Source: Huffington Post | June 9, 2014
I happened upon her large iris digital prints on watercolor paper in an exhibition, and I was transfixed. I identified immediately with the narrator of these photographs. The young girl growing up in the mysterious landscape of gender. All the subtly stated and unstated rules. The mounds giving rise to even larger mounds. The sense of distance that surrounds and informs the young girl’s initiation into both womanhood and adulthood. On the island of Jamaica where I grew up, a favorite saying is: “Children (meaning girls) should be seen and not heard.” And here now was Ann’s work giving voice to everything I had felt and known as a young girl growing up.
I wondered, too, how someone with a background so different from mine could produce work that so thoroughly replicated the landscape of girlhood I grew up with. On the surface, we are so different — Ann having been born in Philadelphia and calling both Long Island and New York City her homes. Well, maybe we are not so different at all, now that I think about it, because like Ann, I was born elsewhere, and, like Ann, I now call New York City home. She was my instructor and I still credit her class in helping me find my artistic voice. When I said this to her recently, she said, “Well, that is so good to hear! I see my job as an instructor as getting students on their paths, and helping them to understand and clarify their visions. The truth is that I love teaching.”
I relished hearing Ann say this because, as art students, we have to at some level admire the work of our instructors, to appreciate anything at all they tell us about our work.
Looking at Ann’s work, it is a little surprising to understand that she did not come to photography until around the age of thirty. She had gone to undergraduate and graduate school in studio art, where she studied painting and drawing. She admits to still sketching, from time to time. But, says Ann, “Painting and drawing were not fast enough for me. I took a class after I graduated in photography, and it better suited my temperament.”
And from that moment on she was hooked.
For years she worked as a professional magazine photographer, but came home to the work she is doing now because of “wanting to do something very much my own — wanting to do something no one else has done. Wanting to do something more conceptual.” In pursuing her unique vision she freely admits that she gets obsessed with her subject matter. And for the longest time her subject matter was people. In the book, Four Season’s of a Shaker’s Life, Ann’s photographs tell the story of the last remaining Shakers of the Sabbath-Day Lake Community, Maine. Her other book, The Man In The Street, is concerned with what the artist calls “the physicality of labor.” She also did a powerfully moving series in black and white on androgyny. Maybe that is why her largely landscape series, “When I Was A Girl,” came as such a surprise to her.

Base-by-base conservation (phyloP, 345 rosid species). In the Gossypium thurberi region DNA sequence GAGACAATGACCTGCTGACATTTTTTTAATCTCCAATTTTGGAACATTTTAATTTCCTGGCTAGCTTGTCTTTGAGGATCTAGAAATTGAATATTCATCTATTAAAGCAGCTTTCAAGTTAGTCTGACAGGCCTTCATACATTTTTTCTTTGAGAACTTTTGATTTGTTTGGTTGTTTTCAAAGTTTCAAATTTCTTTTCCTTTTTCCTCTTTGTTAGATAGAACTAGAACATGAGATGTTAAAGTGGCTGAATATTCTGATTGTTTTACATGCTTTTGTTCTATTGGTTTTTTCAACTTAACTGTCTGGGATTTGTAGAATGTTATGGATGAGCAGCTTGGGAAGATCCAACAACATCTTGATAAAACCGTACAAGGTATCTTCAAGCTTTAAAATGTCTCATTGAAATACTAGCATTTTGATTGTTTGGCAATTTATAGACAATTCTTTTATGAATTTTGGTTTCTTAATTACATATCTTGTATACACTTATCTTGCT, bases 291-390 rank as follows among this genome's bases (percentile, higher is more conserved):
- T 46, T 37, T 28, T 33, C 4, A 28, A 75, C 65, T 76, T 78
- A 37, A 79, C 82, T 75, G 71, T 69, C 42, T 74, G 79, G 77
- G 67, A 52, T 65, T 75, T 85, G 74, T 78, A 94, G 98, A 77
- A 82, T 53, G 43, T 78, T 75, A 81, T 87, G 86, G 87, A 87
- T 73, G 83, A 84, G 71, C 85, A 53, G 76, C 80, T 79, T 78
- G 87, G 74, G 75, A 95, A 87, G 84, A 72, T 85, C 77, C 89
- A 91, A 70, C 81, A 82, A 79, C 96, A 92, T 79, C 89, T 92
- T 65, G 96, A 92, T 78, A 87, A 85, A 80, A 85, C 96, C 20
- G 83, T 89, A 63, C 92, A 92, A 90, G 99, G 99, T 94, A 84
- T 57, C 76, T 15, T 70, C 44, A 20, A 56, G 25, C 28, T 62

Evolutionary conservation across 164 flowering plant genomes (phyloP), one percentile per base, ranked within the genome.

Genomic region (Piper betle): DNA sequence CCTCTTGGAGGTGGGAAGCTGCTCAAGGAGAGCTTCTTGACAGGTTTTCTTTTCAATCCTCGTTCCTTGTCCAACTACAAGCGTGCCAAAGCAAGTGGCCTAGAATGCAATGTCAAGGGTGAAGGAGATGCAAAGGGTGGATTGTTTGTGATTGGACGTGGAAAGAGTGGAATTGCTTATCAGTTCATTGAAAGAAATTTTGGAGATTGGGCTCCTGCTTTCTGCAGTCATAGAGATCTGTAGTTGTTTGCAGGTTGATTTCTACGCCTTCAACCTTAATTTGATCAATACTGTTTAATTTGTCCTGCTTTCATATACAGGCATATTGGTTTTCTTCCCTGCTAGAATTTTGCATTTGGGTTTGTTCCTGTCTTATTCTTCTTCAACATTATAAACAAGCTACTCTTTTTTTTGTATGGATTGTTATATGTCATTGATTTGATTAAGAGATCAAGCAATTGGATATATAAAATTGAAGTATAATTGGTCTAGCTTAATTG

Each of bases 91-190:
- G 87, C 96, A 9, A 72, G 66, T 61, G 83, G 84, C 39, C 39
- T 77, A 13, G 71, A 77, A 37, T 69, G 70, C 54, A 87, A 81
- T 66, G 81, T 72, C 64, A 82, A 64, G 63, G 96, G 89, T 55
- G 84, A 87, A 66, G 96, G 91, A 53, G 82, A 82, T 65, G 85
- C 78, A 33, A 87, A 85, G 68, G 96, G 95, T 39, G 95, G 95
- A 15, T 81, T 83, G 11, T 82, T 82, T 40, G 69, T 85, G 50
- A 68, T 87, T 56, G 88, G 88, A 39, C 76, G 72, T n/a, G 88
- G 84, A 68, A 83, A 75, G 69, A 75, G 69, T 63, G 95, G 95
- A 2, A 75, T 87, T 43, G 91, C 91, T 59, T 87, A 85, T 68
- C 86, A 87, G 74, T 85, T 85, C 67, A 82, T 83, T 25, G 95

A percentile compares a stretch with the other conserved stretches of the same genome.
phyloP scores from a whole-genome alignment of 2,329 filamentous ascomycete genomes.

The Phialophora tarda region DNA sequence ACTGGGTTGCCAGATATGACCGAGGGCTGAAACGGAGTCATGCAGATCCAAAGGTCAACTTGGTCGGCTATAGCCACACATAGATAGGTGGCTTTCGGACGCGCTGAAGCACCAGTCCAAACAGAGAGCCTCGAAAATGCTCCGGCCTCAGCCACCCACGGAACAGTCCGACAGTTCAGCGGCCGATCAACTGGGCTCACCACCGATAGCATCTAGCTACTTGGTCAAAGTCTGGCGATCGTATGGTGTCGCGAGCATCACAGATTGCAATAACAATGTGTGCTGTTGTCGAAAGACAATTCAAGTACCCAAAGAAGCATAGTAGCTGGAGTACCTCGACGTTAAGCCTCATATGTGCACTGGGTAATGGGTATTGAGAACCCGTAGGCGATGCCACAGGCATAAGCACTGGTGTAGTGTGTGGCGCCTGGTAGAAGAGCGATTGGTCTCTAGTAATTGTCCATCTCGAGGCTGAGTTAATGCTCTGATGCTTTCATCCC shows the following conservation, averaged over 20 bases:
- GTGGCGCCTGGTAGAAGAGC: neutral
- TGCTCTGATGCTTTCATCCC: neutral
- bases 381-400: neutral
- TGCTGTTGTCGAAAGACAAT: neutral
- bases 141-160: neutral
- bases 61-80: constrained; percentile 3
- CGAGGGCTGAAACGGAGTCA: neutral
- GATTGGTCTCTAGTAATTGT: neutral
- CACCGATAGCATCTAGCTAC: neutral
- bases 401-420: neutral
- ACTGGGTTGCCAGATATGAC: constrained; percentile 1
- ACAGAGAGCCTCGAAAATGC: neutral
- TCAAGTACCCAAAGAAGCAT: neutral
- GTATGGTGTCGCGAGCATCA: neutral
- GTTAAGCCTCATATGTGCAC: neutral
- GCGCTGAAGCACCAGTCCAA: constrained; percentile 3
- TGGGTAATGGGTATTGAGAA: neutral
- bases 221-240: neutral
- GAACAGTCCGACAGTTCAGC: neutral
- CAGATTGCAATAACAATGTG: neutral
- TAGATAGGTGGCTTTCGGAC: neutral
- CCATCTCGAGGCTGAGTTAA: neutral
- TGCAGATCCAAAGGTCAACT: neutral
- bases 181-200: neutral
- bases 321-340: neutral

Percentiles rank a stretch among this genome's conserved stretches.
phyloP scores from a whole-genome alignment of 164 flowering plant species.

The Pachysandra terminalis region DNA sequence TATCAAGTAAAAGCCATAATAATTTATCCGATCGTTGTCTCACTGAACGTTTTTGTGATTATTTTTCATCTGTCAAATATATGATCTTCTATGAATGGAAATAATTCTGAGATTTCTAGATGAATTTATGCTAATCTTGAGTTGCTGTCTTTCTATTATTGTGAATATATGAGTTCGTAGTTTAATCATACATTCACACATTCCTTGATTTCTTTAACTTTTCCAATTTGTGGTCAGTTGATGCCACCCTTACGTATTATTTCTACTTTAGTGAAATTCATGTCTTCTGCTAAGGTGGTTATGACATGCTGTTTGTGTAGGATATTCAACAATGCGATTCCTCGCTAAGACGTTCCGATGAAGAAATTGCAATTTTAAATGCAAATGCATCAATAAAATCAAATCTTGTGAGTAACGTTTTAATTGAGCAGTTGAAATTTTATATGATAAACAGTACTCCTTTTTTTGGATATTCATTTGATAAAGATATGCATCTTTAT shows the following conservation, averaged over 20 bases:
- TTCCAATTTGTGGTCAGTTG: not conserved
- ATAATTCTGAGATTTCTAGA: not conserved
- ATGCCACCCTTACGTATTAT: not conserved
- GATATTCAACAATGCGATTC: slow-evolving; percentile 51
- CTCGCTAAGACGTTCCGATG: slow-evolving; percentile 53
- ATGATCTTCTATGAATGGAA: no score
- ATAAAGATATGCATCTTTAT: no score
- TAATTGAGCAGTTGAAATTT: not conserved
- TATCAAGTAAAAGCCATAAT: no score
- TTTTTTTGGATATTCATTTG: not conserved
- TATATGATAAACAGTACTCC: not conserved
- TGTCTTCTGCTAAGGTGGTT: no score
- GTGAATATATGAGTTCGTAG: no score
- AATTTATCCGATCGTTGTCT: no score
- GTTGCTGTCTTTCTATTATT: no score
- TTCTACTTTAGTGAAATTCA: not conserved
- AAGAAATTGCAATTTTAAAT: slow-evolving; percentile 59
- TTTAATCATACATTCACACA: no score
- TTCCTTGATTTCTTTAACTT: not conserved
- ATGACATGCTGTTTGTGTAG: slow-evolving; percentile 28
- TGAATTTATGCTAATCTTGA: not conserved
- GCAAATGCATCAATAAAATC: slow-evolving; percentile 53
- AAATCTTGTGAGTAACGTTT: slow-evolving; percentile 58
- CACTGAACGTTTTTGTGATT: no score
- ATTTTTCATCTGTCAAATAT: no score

“I am a person who photographs people all the time,” the artist said. “For the longest time I was not interested in landscapes, which had been done a million times over.” But she did in fact find herself photographing landscapes, and soon she started to wonder how she could integrate people into her landscapes. She admits, “I could never photograph myself, but I took that up now as a challenge. I started to wonder, How can I do something that resembles a self-portrait but in which I use landscape to express feelings?” And it was in this moment that the moody, beautiful “When I Was A Girl” series of photographs was born.
The titles of the individual works are themselves essays on gender. Such works as “When I Was A Girl, The Women Were Always Waiting,” a photomontage of two exquisite porcelain sculptures against an atmospheric background of mountains and mounds, with a sharply focused “door” in the photograph, as if the young girl could possibly escape through that door into a world brought into bright relief. In fact, what strikes me the more I look at this body of work is the sense of enclosure, of withholding, of being denied voice, of a restless, voiceless presence seeking desperately a means of escape. In other words, these photographs are all about the often-discussed female predicament of entrapment, enclosure and wishing for space and escape.
What also strikes me about this body of work is that for as much as it is about gender — specifically about girlhood and womanhood — almost none of the images have an actual person within them. Yet, there is no denying the personhood — indeed, girlhood and womanhood — that is at the center of these works. It is the absent presence of an actual person that gives the work a universal appeal.
Her “When I Was a Girl” series marks Ann’s entry into integrating text into her work.
Her most recent bodies of work, “Curtains” and “My Solaris,” have her integrating text directly into her photographs. Her “My Solaris” work has her constructing her own solar systems and includes text relating to ancient myths and scientific quotes. They are absolutely beautiful photomontages.
What is clear is that Ann’s work is a progression. With each new “obsession” she keeps evolving as both a photographer and an artist. It is fascinating to think what Ann Chwatsky will tackle next.